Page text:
Sopranos and Seinfeld: Plus Ça Change…


Sartre would be proud.

The shocking (and to many viewers, utterly disappointing) ending of The Sopranos series finale was perfect. The tableau itself was a perfect jewel: the nuclear family all together, happy it seems for the moment, but completely surrounded by unknown and unseen danger. David Chase pumped the scene full of more tension than any other moment in the series’s history — is the whole family about to get whacked? — but ultimately there is no concrete evidence for the audience to be sure that any violence is about to happen.

Most of the predictions made about the finale, even the ones in our office pool, are still possible, as they always have been. The violence that surrounds the Soprano nuclear family has always been the subject of the series, and the finale simply wrapped that up into a single vignette, a microcosm of the whole 8-year series.

Consider the Seinfeld series finale, where the core cast found themselves in jail for, apparently, eternity. This ultimate predicament was a microcosm, too, of the series itself and the relationship between Seinfeld‘s four core characters, the Seinfeld nuclear family, if you will. Seinfeld was often called a show about nothing, but it was always about the characters. Every episode we learned more about, and dove deeper into, the four main characters and explored a little bit about some unique and colorful secondary characters.

The Sopranos finale was similar. We’ve never asked The Sopranos for long-arc plots with carefully-planned setups, mysterious clues that come to fruition later. Generally, all that ever happens on The Sopranos is that we are drawn deeper and deeper into our understandings of the characters, particualarly Tony, and occasionally we find surprises inside of them. This is what The Sopranos is about, not plot. My wife, Peggy, noted that ultimately The Sopranos was not a “gangster movie” but a “soap opera”. And in a soap opera, ultimately, nothing ever happens. Dr. Melfi’s decision to end Tony’s therapy also reflects this realization, that despite all her efforts over eight years, Tony has not changed and will not change. The final moment of the show encapsulated this tense stasis perfectly.

The Behavior office pool got almost nothing correct, but we had one phenomenal write in winner: “Cliffhanger”. Some of us got Phil Leotardo’s hit. But that’s it. And nobody predicted that Christopher would come back from the dead as a cat.


7 responses to “Sopranos and Seinfeld: Plus Ça Change…”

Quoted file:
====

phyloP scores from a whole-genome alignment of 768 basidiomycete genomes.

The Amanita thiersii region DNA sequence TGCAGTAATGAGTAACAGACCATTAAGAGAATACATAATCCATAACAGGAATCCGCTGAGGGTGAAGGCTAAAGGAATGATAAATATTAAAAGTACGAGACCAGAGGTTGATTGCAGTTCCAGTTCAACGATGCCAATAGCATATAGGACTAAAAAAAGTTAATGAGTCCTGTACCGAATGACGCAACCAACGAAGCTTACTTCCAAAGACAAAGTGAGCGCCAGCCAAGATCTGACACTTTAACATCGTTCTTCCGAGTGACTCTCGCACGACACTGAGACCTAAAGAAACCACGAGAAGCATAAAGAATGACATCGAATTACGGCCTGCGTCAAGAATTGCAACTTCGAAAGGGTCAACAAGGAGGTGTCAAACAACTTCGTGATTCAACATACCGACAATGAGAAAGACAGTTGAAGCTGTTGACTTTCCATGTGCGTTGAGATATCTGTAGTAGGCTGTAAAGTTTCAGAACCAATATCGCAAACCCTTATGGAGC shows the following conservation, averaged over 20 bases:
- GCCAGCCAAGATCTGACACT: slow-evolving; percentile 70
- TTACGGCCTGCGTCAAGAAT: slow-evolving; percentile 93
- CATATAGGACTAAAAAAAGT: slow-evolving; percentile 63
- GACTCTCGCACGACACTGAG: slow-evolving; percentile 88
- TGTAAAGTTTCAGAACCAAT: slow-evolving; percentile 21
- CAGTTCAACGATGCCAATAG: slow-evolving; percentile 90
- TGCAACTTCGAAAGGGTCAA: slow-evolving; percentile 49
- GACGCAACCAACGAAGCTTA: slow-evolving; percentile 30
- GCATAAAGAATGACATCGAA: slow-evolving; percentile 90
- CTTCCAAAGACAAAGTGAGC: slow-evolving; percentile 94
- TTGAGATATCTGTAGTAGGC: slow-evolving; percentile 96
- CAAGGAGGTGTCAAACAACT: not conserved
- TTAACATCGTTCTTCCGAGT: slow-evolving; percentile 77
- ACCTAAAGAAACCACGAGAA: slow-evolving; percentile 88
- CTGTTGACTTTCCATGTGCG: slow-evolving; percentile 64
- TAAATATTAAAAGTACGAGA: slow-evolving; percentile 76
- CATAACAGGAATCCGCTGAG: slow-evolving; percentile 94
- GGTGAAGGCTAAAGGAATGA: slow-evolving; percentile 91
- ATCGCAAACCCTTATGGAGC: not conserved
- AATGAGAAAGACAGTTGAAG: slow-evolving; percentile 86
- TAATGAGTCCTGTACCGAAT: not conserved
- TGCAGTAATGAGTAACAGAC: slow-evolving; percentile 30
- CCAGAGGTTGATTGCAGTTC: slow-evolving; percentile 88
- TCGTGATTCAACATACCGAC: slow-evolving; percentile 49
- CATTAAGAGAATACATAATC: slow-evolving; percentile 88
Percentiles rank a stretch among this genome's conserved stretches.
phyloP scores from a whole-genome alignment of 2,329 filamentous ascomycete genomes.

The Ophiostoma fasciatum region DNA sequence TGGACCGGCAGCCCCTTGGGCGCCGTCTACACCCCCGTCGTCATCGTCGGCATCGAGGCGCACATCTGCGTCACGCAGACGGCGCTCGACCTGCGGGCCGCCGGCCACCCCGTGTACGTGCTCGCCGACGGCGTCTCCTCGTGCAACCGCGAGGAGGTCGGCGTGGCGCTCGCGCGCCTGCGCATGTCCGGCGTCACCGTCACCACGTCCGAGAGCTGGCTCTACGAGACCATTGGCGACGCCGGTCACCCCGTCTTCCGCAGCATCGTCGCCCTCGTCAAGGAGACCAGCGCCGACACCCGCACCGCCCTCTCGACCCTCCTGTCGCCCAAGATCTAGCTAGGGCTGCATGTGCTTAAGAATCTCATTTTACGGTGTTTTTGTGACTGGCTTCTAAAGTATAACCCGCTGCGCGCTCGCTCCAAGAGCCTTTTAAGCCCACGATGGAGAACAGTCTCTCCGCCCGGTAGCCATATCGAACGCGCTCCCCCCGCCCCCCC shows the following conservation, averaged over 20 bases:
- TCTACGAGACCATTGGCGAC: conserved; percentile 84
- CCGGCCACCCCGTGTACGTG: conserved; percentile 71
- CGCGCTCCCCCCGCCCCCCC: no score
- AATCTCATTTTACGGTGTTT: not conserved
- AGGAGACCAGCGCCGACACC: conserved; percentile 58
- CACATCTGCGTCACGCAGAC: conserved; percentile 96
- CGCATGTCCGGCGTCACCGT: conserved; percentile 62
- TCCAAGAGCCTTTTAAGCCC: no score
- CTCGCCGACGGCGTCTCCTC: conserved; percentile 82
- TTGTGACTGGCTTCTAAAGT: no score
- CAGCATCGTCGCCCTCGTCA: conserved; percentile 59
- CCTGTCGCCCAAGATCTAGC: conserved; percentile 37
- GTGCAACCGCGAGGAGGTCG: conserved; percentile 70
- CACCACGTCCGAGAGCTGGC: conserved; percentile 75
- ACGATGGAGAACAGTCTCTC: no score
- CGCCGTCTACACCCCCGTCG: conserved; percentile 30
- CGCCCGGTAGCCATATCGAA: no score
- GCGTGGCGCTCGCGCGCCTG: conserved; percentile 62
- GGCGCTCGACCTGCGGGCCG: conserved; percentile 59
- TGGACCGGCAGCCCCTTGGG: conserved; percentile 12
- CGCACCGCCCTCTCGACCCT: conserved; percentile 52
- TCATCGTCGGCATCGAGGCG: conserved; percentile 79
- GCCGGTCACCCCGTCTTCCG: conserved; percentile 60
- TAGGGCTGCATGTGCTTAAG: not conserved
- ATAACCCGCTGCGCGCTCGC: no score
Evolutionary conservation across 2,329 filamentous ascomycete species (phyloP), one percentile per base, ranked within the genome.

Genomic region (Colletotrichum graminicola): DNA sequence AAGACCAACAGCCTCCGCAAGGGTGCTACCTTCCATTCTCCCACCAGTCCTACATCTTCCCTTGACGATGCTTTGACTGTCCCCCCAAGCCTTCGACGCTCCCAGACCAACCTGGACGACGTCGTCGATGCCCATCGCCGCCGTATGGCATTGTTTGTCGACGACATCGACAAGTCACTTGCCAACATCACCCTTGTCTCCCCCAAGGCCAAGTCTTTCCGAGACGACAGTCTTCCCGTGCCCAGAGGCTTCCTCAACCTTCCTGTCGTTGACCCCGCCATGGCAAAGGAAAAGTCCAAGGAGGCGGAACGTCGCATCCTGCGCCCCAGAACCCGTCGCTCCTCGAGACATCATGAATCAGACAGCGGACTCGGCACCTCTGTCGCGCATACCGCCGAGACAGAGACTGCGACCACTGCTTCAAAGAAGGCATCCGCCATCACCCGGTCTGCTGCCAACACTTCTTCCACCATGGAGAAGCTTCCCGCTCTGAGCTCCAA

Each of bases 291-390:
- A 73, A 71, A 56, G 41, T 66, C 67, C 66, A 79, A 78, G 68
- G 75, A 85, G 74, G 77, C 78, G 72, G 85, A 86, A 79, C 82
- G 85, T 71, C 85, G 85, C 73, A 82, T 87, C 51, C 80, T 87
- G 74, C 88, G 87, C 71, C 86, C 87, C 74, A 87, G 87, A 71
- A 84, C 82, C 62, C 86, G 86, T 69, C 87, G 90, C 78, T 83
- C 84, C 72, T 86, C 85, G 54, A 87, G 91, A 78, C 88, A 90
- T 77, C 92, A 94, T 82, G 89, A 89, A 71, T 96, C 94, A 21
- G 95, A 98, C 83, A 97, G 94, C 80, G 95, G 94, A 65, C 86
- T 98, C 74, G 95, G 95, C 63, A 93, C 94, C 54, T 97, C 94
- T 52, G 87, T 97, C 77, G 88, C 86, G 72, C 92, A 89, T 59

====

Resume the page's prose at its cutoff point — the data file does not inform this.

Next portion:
1. I hate it when I experience tense statis.

  2. Robert Bringhurst writes that good typography should “induce a state of energetic repose, which is the ideal condition for reading.” Sounds similar to “tense stasis”.

  3. Lame, lame, lame. What ever happened to classic story-telling protocol? Intro -> plot -> climax -> conclusion? I can completely appreciate artistic expression and deserving self-indulgence, but in the end, the most predictable ending was what we should have known was coming all along. Interpretation, allegories, ambiguity, clues, metaphors, references…THOSE have all become the easy way out. For me, a golden opportunity was wasted. What was evolving as the finality was so sad and powerful.

  4. The perspective of the series has largely been 3rd person. That is we watch the characters and plot from an outsiders point of view. For the most part this is the perspective. However, every once in while it becomes a sort of 1st and 2nd person perspective. Every once in while we are thrust into the perspective (usually just visually) of Tony. There are many instances which I will bring up later, but this has been the basic pattern of perspectives for the series. Let us say that those 11 seconds of nothing was really being suddenly thrust into that Tony perspective. What would this nothing mean? Well, it would mean he is dead. Suddenly, without warning, Tony is dead. Well, how would he have a died? I don’t know about you, but did you notice that guy who barely touched his food at the counter go to the bathroom? We know how they do it. Inconspicuous. Methodical. Without warning. Headshot. Dead. So, Tony is killed in front of his entire family. Some may say how do I know if this is what the nothingness is? Okay, let’s say you’re right and Tony is killed, why wouldn’t they just show it. My reply is that I guess I’m not as heartless as you. I really don’t want to see Tony get offed. It seems a little perverse. And for you fans who would want to see it just to know, you really aren’t fans. A real fan would relish the opportunity to experience that last moment rather than merely witnessing it. A real fan (unlike Dr. Melfi) believes there’s something good in Tony worth experiencing. And for those fans who refuse to step into Tony’s world, David Chase gave you the ending you deserved: nothing. As for the true believers who have made it a habit to empathize and understand, we have the special treat of truly experiencing who the man is, his essence, and his purpose. And if you need any further encouragement to accept this interpretation, remember what Bobby said to Tony on the boat: When you die, all you see is blankness. Coincidence–probably not. For those who are now ready to step inside the world of Tony, remember that at the heart of understanding The Sopranos lies the viewers’ willingness to infer. (Check out more on my blog

  5. I think focusing on Bobby’s premonition about death being a sudden blackness is correct, but the interpretation that the final blackness of the show being Tony’s death is incorrect. The last shot of the show is not Tony’s-eye-view, as many are claiming, but is rather our point of view.

    We, the audience, got whacked.

  6. i liked the last episode, and as a displaced nj-ite and closet francophile, i like the photoshopped njtp sign in this post even more. friggin awesome.

  7. @mark: Thanks, I am very proud of my PS doctoring skills.